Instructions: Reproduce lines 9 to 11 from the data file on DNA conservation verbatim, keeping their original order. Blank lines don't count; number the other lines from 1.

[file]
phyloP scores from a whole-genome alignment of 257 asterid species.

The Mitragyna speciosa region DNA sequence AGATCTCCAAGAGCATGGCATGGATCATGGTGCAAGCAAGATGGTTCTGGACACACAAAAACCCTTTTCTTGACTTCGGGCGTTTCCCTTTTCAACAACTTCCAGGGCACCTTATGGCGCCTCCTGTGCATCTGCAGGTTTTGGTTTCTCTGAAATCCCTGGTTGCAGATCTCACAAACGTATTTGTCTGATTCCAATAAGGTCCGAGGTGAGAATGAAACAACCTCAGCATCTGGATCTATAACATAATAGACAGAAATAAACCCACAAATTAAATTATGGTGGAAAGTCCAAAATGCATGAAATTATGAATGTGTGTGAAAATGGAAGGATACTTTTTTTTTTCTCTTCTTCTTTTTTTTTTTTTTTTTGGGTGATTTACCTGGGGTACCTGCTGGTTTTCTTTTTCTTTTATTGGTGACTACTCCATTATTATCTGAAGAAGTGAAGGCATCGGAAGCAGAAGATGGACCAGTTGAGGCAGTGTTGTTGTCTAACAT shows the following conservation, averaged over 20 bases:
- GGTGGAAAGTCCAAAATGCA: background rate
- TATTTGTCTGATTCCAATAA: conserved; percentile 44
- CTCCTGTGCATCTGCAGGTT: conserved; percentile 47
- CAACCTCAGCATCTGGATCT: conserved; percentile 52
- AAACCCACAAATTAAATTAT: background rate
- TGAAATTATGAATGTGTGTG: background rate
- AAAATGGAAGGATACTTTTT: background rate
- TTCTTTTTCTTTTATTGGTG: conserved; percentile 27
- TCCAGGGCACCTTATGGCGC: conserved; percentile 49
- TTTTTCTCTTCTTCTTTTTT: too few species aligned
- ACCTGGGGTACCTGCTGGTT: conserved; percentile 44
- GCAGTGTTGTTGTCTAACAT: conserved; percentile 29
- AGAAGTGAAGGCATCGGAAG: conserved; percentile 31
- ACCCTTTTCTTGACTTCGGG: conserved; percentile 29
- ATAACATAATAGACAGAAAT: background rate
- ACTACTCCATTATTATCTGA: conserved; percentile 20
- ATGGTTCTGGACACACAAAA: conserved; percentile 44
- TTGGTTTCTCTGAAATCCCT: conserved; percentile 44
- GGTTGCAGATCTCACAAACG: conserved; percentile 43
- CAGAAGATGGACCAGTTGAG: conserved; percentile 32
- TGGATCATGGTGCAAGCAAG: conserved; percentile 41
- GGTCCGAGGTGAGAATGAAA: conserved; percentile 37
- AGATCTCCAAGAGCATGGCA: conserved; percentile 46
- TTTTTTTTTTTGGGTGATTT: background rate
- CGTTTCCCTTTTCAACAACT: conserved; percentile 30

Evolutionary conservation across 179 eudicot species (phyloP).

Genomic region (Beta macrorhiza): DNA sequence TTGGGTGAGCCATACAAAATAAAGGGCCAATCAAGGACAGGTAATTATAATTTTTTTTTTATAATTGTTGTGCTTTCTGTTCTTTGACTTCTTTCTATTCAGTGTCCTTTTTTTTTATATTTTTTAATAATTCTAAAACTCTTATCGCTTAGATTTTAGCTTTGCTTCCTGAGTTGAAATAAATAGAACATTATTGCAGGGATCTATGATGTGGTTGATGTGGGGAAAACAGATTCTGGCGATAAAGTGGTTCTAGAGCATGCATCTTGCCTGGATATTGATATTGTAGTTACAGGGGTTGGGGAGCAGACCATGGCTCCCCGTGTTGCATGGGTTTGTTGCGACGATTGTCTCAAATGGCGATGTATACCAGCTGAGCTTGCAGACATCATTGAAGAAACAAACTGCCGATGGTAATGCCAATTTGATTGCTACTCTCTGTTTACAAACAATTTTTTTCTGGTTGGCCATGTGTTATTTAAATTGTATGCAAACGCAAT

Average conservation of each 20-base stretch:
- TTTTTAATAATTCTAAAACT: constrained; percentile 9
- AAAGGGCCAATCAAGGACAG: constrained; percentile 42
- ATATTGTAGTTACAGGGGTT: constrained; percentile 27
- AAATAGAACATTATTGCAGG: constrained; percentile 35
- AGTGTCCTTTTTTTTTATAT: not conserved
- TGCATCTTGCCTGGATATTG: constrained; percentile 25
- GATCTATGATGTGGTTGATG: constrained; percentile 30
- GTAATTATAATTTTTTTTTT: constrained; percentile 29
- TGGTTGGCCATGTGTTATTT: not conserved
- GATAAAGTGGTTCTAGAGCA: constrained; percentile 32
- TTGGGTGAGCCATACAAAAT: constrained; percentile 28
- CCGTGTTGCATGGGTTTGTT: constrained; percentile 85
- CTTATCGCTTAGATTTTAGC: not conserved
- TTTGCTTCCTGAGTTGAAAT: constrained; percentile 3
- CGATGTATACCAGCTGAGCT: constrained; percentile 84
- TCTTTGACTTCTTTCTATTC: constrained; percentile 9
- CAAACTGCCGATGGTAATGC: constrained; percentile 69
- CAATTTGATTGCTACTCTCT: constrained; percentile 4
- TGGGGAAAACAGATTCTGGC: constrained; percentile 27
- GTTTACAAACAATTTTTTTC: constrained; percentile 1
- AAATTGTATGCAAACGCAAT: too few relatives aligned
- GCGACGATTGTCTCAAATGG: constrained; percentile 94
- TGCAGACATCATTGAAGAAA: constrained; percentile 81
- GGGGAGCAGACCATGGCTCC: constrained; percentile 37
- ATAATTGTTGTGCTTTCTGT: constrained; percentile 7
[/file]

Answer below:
- AAAATGGAAGGATACTTTTT: background rate
- TTCTTTTTCTTTTATTGGTG: conserved; percentile 27
- TCCAGGGCACCTTATGGCGC: conserved; percentile 49